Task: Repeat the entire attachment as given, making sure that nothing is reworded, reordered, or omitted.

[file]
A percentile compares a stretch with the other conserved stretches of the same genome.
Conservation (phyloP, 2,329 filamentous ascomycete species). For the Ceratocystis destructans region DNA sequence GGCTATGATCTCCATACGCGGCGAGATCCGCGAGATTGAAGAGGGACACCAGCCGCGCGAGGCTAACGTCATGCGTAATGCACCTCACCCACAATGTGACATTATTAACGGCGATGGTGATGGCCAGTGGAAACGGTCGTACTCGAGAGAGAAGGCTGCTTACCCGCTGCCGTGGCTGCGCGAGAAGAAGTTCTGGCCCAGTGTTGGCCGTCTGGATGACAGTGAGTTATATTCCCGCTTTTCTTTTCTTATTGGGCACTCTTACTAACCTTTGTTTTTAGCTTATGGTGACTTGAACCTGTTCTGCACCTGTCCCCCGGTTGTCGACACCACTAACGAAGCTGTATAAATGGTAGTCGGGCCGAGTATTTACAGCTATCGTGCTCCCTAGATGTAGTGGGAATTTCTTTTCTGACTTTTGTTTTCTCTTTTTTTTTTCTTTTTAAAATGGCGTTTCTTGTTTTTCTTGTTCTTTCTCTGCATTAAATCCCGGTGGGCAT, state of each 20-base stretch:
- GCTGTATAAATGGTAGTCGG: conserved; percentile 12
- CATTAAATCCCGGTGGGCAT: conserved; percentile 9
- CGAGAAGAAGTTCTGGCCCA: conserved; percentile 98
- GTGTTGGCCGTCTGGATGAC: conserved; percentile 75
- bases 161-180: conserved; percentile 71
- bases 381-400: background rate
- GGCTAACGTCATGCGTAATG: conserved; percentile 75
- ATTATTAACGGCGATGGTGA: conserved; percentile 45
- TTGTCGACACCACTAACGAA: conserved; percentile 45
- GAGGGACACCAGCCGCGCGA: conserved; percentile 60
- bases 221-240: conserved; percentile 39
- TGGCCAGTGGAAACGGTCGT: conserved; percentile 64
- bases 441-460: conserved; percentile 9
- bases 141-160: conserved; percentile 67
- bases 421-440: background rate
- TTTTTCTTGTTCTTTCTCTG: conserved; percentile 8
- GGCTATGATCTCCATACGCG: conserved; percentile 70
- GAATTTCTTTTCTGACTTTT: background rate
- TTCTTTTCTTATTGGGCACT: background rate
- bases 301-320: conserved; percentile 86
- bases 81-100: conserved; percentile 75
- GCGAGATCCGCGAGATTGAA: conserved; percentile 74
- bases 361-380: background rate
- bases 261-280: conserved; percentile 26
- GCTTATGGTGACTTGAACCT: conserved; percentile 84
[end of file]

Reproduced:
A percentile compares a stretch with the other conserved stretches of the same genome.
Conservation (phyloP, 2,329 filamentous ascomycete species). For the Ceratocystis destructans region DNA sequence GGCTATGATCTCCATACGCGGCGAGATCCGCGAGATTGAAGAGGGACACCAGCCGCGCGAGGCTAACGTCATGCGTAATGCACCTCACCCACAATGTGACATTATTAACGGCGATGGTGATGGCCAGTGGAAACGGTCGTACTCGAGAGAGAAGGCTGCTTACCCGCTGCCGTGGCTGCGCGAGAAGAAGTTCTGGCCCAGTGTTGGCCGTCTGGATGACAGTGAGTTATATTCCCGCTTTTCTTTTCTTATTGGGCACTCTTACTAACCTTTGTTTTTAGCTTATGGTGACTTGAACCTGTTCTGCACCTGTCCCCCGGTTGTCGACACCACTAACGAAGCTGTATAAATGGTAGTCGGGCCGAGTATTTACAGCTATCGTGCTCCCTAGATGTAGTGGGAATTTCTTTTCTGACTTTTGTTTTCTCTTTTTTTTTTCTTTTTAAAATGGCGTTTCTTGTTTTTCTTGTTCTTTCTCTGCATTAAATCCCGGTGGGCAT, state of each 20-base stretch:
- GCTGTATAAATGGTAGTCGG: conserved; percentile 12
- CATTAAATCCCGGTGGGCAT: conserved; percentile 9
- CGAGAAGAAGTTCTGGCCCA: conserved; percentile 98
- GTGTTGGCCGTCTGGATGAC: conserved; percentile 75
- bases 161-180: conserved; percentile 71
- bases 381-400: background rate
- GGCTAACGTCATGCGTAATG: conserved; percentile 75
- ATTATTAACGGCGATGGTGA: conserved; percentile 45
- TTGTCGACACCACTAACGAA: conserved; percentile 45
- GAGGGACACCAGCCGCGCGA: conserved; percentile 60
- bases 221-240: conserved; percentile 39
- TGGCCAGTGGAAACGGTCGT: conserved; percentile 64
- bases 441-460: conserved; percentile 9
- bases 141-160: conserved; percentile 67
- bases 421-440: background rate
- TTTTTCTTGTTCTTTCTCTG: conserved; percentile 8
- GGCTATGATCTCCATACGCG: conserved; percentile 70
- GAATTTCTTTTCTGACTTTT: background rate
- TTCTTTTCTTATTGGGCACT: background rate
- bases 301-320: conserved; percentile 86
- bases 81-100: conserved; percentile 75
- GCGAGATCCGCGAGATTGAA: conserved; percentile 74
- bases 361-380: background rate
- bases 261-280: conserved; percentile 26
- GCTTATGGTGACTTGAACCT: conserved; percentile 84